Dr Sebastian Filep, an expert in travel and wellbeing at Victoria University, found that motivations for travel, experiences at the destination and the post-holiday reflection all contributed to the pleasure of a vacation abroad.
“I see an opportunity for a greater connection between tourism and health, where holidays become a more important factor in leading a healthy lifestyle,” said Dr Filep. “We know from studies in the US that experiencing positive emotions reduces the risk of cardiovascular disease, and that optimists live longer than pessimists. So happiness is good for overall physical and mental health, and holidays are a good vehicle for experiencing happiness.”
Dr Filep’s study, conducted as part of a doctoral thesis, forms the basis of a chapter in a forthcoming book, Tourists, Tourism and the Good Life. by Andy Moreton
As summer gets into full swing over here in Europe, I return to a rather prickly subject – jellyfish.
A warning has gone out on the beaches of the Costa del Sol in Spain about the arrival of the potentially deadly Portuguese man o’war. This creature has tentacles that can be 30 yards long and are barbed with a sting ten times stronger than an ordinary jellyfish.
Xavier Pastor, from Oceana, an ecological campaigning group, said: “The Portuguese man o’war hasn’t been seen in the Mediterranean for a decade and its appearance could herald a process of colonisation, which has happened with other invading species.”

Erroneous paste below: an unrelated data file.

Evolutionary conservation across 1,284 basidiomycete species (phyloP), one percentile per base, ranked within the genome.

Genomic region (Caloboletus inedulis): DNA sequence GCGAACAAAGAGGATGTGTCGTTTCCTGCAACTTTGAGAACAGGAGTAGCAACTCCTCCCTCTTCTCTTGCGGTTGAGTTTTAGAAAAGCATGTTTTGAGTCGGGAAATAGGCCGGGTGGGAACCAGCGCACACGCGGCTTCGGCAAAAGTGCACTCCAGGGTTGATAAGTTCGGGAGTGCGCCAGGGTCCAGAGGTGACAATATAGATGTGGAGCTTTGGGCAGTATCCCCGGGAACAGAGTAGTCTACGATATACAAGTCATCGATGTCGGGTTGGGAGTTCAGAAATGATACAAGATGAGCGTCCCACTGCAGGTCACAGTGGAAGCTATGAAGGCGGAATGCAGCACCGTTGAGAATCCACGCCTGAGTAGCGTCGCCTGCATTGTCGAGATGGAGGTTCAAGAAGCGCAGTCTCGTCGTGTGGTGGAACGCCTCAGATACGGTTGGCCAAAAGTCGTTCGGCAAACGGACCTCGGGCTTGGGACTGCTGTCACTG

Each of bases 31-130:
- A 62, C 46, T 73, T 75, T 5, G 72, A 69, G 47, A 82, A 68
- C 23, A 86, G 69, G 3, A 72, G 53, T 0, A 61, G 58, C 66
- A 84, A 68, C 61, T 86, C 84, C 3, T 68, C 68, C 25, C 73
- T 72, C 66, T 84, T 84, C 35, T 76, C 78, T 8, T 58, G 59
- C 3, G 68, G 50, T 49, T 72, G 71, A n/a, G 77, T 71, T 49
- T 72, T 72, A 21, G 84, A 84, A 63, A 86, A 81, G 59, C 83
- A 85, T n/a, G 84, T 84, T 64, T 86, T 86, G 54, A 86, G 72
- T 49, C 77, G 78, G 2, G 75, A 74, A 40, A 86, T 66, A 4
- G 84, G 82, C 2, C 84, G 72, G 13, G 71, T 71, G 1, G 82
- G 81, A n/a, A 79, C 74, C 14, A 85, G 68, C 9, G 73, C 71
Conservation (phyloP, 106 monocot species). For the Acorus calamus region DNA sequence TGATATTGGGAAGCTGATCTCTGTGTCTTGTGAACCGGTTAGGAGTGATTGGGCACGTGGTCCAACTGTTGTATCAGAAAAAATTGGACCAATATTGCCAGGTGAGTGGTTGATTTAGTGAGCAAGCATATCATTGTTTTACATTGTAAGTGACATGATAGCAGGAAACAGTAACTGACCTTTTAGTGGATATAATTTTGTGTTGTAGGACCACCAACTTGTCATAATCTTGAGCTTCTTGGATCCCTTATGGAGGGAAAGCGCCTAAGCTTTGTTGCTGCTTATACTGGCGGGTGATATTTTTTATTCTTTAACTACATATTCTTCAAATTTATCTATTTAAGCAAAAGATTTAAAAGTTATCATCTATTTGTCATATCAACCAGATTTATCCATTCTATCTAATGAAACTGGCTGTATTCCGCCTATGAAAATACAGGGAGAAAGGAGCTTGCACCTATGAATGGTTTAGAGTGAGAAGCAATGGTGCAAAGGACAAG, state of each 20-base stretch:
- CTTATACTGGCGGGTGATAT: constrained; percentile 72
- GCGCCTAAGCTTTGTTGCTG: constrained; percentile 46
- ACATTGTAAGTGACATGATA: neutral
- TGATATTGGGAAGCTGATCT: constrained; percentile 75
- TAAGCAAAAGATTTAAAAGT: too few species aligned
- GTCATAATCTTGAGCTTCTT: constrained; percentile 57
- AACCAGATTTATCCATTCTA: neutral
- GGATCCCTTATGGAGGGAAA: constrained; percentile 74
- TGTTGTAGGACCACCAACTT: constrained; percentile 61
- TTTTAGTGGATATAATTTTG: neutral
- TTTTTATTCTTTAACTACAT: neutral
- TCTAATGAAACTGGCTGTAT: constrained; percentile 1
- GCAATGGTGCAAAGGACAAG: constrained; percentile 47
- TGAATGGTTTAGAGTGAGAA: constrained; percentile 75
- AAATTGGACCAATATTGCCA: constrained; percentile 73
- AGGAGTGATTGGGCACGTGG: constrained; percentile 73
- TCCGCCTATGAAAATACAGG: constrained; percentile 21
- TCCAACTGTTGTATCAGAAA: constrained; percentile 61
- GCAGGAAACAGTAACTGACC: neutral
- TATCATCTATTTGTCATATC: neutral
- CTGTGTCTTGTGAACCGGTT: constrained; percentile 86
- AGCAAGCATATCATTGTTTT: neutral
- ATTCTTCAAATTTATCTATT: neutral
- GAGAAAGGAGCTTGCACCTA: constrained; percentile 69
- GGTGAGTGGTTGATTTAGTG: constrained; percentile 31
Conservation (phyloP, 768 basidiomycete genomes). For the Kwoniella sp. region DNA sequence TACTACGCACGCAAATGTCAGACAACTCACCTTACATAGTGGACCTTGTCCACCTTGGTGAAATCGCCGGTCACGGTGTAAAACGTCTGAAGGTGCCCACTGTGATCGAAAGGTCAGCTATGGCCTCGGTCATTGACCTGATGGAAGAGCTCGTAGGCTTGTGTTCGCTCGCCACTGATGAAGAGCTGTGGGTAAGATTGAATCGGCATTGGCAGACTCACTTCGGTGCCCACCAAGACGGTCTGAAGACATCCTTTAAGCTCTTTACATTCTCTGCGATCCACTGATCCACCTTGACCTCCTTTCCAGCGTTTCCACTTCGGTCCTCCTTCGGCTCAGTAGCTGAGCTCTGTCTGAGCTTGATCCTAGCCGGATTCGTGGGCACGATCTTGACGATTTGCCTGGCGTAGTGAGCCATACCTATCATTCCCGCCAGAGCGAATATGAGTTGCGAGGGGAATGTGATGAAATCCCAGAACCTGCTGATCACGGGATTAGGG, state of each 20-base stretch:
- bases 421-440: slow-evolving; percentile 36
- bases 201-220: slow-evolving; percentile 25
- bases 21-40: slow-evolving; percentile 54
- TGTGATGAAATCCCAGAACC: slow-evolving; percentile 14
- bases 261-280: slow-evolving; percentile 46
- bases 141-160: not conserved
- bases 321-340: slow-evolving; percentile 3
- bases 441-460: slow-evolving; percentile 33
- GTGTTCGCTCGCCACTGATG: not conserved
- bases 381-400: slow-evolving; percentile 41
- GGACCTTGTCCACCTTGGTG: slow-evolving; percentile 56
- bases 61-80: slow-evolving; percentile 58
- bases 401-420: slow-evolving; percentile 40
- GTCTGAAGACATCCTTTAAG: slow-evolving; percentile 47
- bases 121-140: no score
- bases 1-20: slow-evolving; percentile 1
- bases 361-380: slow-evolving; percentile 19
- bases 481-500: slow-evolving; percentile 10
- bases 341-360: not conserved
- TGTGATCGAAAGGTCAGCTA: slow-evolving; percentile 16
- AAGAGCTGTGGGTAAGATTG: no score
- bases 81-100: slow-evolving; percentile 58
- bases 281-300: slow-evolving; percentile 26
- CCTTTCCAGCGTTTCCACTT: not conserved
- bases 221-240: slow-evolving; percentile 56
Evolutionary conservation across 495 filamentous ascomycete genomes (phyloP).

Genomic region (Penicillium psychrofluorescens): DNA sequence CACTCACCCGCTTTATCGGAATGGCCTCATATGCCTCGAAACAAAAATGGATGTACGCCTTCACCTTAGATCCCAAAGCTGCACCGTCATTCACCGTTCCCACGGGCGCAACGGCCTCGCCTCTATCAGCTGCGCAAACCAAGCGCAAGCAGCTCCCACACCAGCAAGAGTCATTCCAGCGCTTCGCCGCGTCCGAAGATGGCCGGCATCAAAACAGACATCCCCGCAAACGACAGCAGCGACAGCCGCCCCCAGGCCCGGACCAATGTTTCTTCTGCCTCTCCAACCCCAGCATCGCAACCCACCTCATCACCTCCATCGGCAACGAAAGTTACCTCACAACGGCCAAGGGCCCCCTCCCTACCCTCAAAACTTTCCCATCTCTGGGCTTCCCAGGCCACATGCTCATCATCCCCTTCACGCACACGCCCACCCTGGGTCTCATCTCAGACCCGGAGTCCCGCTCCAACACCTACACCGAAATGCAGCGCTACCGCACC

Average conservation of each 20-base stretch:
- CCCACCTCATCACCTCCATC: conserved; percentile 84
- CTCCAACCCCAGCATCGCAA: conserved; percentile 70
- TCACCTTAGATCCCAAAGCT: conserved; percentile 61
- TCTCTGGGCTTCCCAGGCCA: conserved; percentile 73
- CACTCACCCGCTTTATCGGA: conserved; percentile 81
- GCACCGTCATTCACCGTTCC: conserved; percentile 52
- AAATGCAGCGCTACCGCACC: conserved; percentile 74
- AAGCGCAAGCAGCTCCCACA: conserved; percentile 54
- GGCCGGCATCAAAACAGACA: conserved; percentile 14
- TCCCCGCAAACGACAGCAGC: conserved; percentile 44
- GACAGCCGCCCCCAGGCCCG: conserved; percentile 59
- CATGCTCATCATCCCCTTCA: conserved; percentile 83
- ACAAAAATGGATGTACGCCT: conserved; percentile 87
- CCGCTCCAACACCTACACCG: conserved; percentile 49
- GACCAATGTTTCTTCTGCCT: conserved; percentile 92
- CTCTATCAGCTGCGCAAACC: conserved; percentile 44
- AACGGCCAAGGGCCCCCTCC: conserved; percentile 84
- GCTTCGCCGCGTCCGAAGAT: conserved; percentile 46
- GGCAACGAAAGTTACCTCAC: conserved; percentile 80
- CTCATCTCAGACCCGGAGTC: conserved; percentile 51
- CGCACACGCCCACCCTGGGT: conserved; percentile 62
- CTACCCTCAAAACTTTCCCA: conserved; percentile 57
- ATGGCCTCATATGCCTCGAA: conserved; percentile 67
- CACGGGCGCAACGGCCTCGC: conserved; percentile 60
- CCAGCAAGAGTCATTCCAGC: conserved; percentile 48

The Spanish are doing all they can to tackle the swarms of this and other potentially dangerous stingers. In the north-east area of Catalonia, where 20,000 people received treatment after being stung last summer, the authorities are using satellite images to track swarms. When they seem dangerously close to shore, boats will be sent to scoop them up.
It’s thought the large rise in the numbers of jellyfish is a result of global warming and the overfishing of predators.
Spain’s environment ministry is distributing leaflets alerting bathers to the dangers.
by Andy Moreton
Luxique offers a selection of luxury hotels throughout Spain – beach and city.
As surveys go, this one is pretty gross. Our friends at Tripadvisor.com have come up with a top five tourist attractions that could be bad for your health as they’re so germ-ridden. Here they are in reverse order:
At number 5 is the forecourt of Grauman’s Chinese Theatre in Hollywood, where celebrities leave their hand- and footprints for posterity. Apparently, it’s covered in grime from the countless visitors who see if their hands and feet match those of the stars.
St Mark’s is a beautiful square in Venice, but it’s always suffered from a surfeit of hungry pigeons and the mess they leave behind. That brings it in at number 4.
At number 3 is Oscar Wilde’s tomb in Paris. People clearly like to kiss it, because it’s covered with lipstick prints. Yuk!